The Napoleonic Wars, Republic to Empire, 28mm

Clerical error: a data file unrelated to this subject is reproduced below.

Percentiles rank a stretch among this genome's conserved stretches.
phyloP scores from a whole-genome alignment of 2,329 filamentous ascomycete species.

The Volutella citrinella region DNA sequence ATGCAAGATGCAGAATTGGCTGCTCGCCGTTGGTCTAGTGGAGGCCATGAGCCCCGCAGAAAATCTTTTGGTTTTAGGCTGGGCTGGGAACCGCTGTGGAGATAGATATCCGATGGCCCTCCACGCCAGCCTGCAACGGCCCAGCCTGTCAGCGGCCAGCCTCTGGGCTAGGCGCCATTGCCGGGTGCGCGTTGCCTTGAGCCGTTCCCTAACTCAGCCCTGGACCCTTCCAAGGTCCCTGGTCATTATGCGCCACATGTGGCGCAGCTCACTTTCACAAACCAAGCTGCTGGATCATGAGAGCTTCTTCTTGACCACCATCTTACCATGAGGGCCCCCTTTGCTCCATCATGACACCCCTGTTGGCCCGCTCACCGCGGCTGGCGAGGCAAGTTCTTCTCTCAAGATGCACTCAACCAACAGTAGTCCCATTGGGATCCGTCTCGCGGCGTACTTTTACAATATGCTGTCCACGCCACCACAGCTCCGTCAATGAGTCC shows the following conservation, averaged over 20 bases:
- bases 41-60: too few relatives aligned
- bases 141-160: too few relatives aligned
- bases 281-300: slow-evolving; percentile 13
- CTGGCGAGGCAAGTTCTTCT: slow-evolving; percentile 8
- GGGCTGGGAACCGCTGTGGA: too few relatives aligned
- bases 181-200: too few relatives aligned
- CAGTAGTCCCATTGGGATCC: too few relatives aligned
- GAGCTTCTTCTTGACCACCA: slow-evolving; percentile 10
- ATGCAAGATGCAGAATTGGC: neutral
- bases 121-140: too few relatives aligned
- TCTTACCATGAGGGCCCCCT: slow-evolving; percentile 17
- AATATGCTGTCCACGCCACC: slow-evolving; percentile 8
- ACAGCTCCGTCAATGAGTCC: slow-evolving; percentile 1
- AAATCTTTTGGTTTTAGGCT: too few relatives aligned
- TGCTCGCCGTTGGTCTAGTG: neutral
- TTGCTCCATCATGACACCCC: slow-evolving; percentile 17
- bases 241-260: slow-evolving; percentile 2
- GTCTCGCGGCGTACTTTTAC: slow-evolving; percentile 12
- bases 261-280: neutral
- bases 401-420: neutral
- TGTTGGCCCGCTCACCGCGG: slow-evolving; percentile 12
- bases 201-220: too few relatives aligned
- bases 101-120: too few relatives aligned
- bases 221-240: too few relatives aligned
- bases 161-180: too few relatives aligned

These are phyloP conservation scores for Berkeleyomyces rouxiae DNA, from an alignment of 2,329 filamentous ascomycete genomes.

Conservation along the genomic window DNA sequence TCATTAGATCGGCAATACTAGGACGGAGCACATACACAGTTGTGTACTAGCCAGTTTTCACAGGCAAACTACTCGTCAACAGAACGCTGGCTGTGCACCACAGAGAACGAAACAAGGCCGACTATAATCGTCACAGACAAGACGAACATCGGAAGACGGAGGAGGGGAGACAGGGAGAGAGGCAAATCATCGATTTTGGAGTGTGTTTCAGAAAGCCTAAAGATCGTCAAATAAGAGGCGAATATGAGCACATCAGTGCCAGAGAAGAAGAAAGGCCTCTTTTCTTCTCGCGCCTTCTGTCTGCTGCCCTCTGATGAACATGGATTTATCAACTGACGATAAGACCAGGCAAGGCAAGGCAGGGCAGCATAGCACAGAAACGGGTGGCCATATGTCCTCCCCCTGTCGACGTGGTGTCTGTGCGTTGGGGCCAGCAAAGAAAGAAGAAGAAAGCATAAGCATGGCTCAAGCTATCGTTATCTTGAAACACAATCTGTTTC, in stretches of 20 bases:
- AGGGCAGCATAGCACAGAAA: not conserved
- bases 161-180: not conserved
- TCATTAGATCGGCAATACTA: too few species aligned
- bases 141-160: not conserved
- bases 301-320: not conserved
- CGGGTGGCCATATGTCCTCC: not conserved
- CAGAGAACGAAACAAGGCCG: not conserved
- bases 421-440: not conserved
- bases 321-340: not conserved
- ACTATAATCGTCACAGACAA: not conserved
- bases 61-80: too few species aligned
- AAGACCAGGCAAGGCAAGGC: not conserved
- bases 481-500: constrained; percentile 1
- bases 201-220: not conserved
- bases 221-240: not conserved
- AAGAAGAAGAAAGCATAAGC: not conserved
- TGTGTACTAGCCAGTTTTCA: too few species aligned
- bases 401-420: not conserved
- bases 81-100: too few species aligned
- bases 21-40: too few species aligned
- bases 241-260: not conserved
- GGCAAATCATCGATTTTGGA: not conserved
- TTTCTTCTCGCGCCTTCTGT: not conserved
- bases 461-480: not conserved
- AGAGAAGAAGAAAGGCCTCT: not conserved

This large weekend game was a bit of a monster, and one of those where both sides had thousands of figures at their disposal, but there were never enough when you needed them! The premise was that Paris was just off one edge of the long table, and the Allies were attacking the last defensive line in front of the city, anchored on the heights of Monmartre at one side, then curving round to the Bois de Vincennes on the other. All the Allies had to do was to fight their way through the French, and claim their prize.Of course, it was never going to be that easy. The French line was peppered by villages, and in R2E these become mini Stalingrads, their influence extending beyond their walls to the edge of the two foot tile they sat on, where they then exert a 9-inch “force field” beyond it, on every side. Troops entering this force field had to assault the village, leading to a long, bloody and complicated process which eventually ended with one side or other claiming possession. The secret then, was to funnel your troops through the narrow gaps between these zones of control – easier said than done.As in any game of this type you land up concentrating on your own little bit. My division of Russians found themselves up against the French in front of the village of Pantin, to the north-east of Paris. As the rules writer, Barry Hilton – the Frenchman – knew exactly what to do, so after a day and a half of gaming my troops landed up where they started, only with half of their original strength. In my defence half of my troops were “recruits”, and the French weren’t, and my 24 man units were no match for their 36 man French counterparts. Still, it wasn’t one of my finest performances! The only good thing was that his attacks against me led Barry to advance far beyond his defensive position, and eventually Prussian reinforcements swept in behind him to capture Pantin and cut him off from Paris.On my left Dave O’Brien’s Russians captured the village of St. Girvais after a particularly hard-fought slog, while further to the south Charles Grant’s Austrians wisely bypassed Belleville to chop up the remaining defenders in that sector. From Monmartre Heights to the village La Villette the Russians were held, but the French were unable to stop the Allies pouring past them on either flank – an Austrian (or rather Austrian allied) force had worked its way round the west of Monmartre, to open up yet another road into Paris by the end of the weekend’s play.In the end the game was deemed a well-deserved and clear-cut Allied victory, but to be truthful the outcome was still in doubt until the last two turns. At one point – when we stopped play on Saturday evening – it looked as if the French would be able to hold the line and save Paris. In the end though, the French capital fell to the Allies, and our Cossacks managed to water their horses in the Seine. While Republic to Empire (R2E) wouldn’t have been my choice of rules, the game rolled along reasonably well, and it was only the twin delaying factors of the town fighting and a famously pedantic but loveable French player that held up the flow of play. Another feature of R2E are the garish plastic markers that are supposed to accompany the units and commands on the tabletop. It seems a shame to have nice terrain and figures, then spoil the aesthetic with these things.Still, this was my first full-sized game with the rules, and on the day they proved slightly more workable than I had expected, largely because the rules compiler and his acolytes were there to explain them. No doubt I’ll play R2E again, but my preference for Napoleonic rules still remains the more elegant General de Brigade (Deluxe) set, or the faster and simpler Black Powder for these sorts of large weekend games.